Allen Roy wrote:
> I originally posted anonymously a short autobio. from Curt Sewell.
> There were some responses which I sent to him for him to comment on if
> he wished. He did so, thinking that the 5 responses were from one
> person (that was my fault). He also has an autobio. book out that can
> be found at Amazon.com: God at Ground Zero : The Manhattan Project
> and a Scientist's Discovery of Christ the Creator
> by Curt Sewell. 1. I used the phrase "believed early Genesis."
> Yes, I'm very aware
> that many people prefer the phrase "believed early Genesis to be an
> historical narrative and scientific record." But, to me, those two
> ARE synonymous, and my intended audience would understand completely.
> I used
> a short-cut. I believe that the entire Bible was inspired by God, and
> intended to be read and studied as His "user's instruction manual for
> living." As such, I believe that He guided its composition so that
> but simple-minded readers could understand it. To me, it is obvious
> that a
> sincere and simple-minded reader would get the impression that it was
> intended to be taken at its face value, which is a literally true
> (Of course, you don't have to be simple-minded to understand it.
> :-) You
> just have to keep your priorities straight -- put God first, and human
> second. The simple text describes six literal days (not eras), and
> Biblical statements show that the action of His creation was within
> the last
> 6 or 8 millennia. I don't know of a single historical writing in the
> that has ever been documented as untrue, in contrast to many errors
> found in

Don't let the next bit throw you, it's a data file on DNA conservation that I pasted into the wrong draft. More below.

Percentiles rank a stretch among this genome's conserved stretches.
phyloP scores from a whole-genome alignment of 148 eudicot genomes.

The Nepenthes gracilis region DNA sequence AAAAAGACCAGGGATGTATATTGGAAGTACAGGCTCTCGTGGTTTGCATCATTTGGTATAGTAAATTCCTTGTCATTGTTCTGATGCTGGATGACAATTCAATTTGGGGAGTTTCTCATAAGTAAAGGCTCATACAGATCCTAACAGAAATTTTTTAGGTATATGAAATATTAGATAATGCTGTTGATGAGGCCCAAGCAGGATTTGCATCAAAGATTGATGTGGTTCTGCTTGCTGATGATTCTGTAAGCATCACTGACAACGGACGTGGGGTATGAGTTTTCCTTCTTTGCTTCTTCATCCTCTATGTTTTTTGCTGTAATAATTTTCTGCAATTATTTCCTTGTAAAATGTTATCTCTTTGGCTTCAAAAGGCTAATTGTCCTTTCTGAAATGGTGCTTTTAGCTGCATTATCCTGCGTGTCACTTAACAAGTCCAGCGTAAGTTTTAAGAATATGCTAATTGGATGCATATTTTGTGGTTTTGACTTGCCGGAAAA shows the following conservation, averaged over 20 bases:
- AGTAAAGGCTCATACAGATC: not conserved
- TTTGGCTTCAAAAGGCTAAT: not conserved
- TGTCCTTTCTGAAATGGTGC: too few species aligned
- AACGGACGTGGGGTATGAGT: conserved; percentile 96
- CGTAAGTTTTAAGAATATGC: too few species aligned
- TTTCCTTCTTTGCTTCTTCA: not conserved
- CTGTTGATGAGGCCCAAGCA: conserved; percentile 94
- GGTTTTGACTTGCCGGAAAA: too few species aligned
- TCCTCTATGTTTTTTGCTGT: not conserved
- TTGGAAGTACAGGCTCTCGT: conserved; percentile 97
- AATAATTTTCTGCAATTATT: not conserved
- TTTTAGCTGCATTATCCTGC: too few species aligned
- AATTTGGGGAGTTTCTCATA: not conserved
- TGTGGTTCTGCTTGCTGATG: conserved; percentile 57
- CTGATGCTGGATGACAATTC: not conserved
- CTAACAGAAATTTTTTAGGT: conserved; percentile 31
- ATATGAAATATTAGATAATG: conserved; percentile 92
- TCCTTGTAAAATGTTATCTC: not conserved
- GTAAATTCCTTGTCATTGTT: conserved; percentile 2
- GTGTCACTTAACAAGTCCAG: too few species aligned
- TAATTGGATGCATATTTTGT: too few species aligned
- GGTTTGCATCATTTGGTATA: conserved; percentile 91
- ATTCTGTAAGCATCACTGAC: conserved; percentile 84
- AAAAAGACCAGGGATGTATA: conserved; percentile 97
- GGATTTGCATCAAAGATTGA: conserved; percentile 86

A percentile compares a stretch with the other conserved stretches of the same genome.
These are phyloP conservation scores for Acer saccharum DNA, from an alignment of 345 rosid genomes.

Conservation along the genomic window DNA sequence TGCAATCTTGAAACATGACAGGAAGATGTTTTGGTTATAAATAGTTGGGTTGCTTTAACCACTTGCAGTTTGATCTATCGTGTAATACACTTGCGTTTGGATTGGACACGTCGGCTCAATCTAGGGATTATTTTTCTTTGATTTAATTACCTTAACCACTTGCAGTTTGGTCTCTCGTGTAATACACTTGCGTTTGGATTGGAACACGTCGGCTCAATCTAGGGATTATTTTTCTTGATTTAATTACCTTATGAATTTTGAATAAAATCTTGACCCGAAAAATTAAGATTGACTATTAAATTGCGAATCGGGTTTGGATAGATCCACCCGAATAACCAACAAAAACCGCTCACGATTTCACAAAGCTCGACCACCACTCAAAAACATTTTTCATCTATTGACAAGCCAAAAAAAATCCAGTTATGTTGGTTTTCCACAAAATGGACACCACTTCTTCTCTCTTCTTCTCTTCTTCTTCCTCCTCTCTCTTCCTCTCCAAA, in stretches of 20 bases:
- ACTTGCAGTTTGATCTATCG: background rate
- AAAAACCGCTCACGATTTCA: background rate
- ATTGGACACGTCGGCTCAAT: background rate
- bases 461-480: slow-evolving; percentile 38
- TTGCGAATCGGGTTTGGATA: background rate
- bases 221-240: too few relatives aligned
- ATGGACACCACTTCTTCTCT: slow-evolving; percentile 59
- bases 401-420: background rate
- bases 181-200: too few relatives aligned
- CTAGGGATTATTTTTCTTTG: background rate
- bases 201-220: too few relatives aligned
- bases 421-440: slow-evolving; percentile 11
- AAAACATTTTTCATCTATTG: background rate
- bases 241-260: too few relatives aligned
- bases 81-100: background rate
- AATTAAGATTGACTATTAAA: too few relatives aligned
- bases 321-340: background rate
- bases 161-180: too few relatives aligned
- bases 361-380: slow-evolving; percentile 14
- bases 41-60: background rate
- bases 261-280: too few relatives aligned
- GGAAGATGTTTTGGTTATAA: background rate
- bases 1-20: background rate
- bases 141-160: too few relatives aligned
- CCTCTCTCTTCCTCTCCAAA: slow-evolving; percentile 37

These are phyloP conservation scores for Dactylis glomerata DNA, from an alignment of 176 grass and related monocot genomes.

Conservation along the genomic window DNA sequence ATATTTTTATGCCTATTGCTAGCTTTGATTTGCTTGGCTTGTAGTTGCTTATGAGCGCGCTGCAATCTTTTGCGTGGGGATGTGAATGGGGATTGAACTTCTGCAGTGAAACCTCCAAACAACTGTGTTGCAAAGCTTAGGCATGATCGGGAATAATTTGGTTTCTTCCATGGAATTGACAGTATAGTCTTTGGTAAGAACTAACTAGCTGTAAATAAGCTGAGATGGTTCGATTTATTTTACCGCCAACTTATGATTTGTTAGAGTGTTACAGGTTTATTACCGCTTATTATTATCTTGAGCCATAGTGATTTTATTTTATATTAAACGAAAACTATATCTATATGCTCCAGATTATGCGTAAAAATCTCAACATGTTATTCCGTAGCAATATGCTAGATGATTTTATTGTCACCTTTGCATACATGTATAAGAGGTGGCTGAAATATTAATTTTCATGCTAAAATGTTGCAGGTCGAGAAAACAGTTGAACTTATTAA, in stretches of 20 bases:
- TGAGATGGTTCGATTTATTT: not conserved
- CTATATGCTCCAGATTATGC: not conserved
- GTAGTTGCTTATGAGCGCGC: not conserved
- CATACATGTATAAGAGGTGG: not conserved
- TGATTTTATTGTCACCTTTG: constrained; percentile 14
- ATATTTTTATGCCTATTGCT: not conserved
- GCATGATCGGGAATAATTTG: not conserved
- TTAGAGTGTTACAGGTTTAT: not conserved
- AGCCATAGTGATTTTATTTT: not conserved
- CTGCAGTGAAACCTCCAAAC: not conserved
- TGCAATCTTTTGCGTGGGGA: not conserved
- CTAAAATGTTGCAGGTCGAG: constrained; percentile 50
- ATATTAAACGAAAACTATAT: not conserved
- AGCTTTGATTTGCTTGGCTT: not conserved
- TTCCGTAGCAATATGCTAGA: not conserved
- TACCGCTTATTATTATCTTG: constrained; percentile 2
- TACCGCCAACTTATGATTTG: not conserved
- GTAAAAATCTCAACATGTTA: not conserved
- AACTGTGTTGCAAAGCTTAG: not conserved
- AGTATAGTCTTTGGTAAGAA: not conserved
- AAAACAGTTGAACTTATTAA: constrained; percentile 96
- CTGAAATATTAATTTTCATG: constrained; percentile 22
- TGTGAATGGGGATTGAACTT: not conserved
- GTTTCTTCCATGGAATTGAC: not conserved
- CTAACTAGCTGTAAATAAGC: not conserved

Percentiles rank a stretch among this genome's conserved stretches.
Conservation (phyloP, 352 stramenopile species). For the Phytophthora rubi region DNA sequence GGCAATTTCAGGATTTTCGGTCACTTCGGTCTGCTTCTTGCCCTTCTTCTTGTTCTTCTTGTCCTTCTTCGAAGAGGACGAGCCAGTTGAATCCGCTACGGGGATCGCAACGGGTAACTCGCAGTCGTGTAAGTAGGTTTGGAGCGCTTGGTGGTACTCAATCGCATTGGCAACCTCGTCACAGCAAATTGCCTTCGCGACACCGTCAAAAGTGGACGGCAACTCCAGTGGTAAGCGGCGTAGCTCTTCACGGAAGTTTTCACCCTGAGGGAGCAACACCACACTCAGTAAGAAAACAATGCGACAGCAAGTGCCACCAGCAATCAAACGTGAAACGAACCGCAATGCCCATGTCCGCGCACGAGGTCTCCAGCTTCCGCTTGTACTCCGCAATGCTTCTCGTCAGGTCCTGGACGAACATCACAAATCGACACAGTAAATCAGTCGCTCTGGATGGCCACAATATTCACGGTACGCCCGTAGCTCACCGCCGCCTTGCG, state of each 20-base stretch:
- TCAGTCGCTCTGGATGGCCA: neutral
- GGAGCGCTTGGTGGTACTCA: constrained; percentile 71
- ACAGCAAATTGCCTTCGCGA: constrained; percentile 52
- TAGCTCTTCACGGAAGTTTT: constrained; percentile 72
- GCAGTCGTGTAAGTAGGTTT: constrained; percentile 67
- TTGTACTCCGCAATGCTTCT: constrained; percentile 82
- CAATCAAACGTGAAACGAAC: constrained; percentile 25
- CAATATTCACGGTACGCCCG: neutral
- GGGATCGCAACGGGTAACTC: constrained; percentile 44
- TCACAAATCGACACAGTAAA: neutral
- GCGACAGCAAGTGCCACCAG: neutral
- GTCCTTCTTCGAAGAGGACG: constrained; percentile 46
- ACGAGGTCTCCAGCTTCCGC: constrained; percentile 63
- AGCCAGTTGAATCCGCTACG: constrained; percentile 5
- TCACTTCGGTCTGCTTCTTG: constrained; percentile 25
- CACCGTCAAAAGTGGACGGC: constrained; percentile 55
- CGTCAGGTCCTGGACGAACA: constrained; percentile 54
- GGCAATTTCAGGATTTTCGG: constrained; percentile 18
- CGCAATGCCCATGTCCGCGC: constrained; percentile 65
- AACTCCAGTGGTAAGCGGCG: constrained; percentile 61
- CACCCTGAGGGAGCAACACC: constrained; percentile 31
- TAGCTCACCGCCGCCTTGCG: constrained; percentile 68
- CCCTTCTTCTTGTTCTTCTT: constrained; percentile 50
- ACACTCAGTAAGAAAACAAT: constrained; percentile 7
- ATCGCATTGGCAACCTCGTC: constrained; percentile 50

> other ancient books. There have been several archaeologists who have
> to find such errors, and ended up as Bible believers.
> 4. Radioactive dating is based on the assumption of
> -- the idea that the present is essentially the product of the past,
> and that
> no massive supernatural event has taken place, that could not be
> detected and
> measured by present-day science. In other words, there is the basic
> that our world has come into being by some sort of slow materialistic
> of cosmic evolution. In still other words, the Pb-206 that we find
> around us
> got there only by the decay of U-238. (There are other decay chains
> I'll ignore for now.) One of the key calibrations for U-Pb dating
> came from
> measurement of various lead isotopes in iron meteorites. As Henry
> Faul says,
> "If one assumes that the solar system condensed from a primordial
> cloud, it
> follows that the materials of planets, asteroids, and meteorites have
> common origin. ..." [Faul, "Ages of Rocks, Planets, and Stars,"
> McGraw-Hill, 1966]
> Using this key UNPROVABLE assumption, one can prove that the
> earth is
> ancient. BUT THAT IS CIRCULAR LOGIC, based on the initial assumption
> of a
> slow materialistic origin.
> These two items together show the incoherence of this man's
> thought on these matters. Of course assumptions need to be made in
> order to use radioactive dating - but assumptions have to be made in
> any scientific work. The argument, however, is not "circular" in the
> proper sense - i.e., one doesn't assume the antiquity of the earth but
> only something about the original abundances of isotopes.
> But then there is apparently complete unawareness of the fact that
> he is making presuppositions, & the most naive ones possible, about
> the character of the biblical text. & this naivete is accompanied by
> the hubris of telling us, as if he were a biblical scholar how Genesis
> was written. (Sorry, I accidentally snipped this. See the original
> It's a tragedy that competent scientists and biblical scholars
> have to spend their time refuting this kind of stuff over and over
> again, tired old arguments that have long ago been disposed of. & it
> could just be left unanswered, like claims for phrenology and circle
> squaring, if it weren't for the fact that it causes so much havoc
> among churches, distorts the gospel, and gives people the impression
> that they have to blow their brains out before they can be Christians.
> George L. Murphy
> "The Science-Theology Interface"
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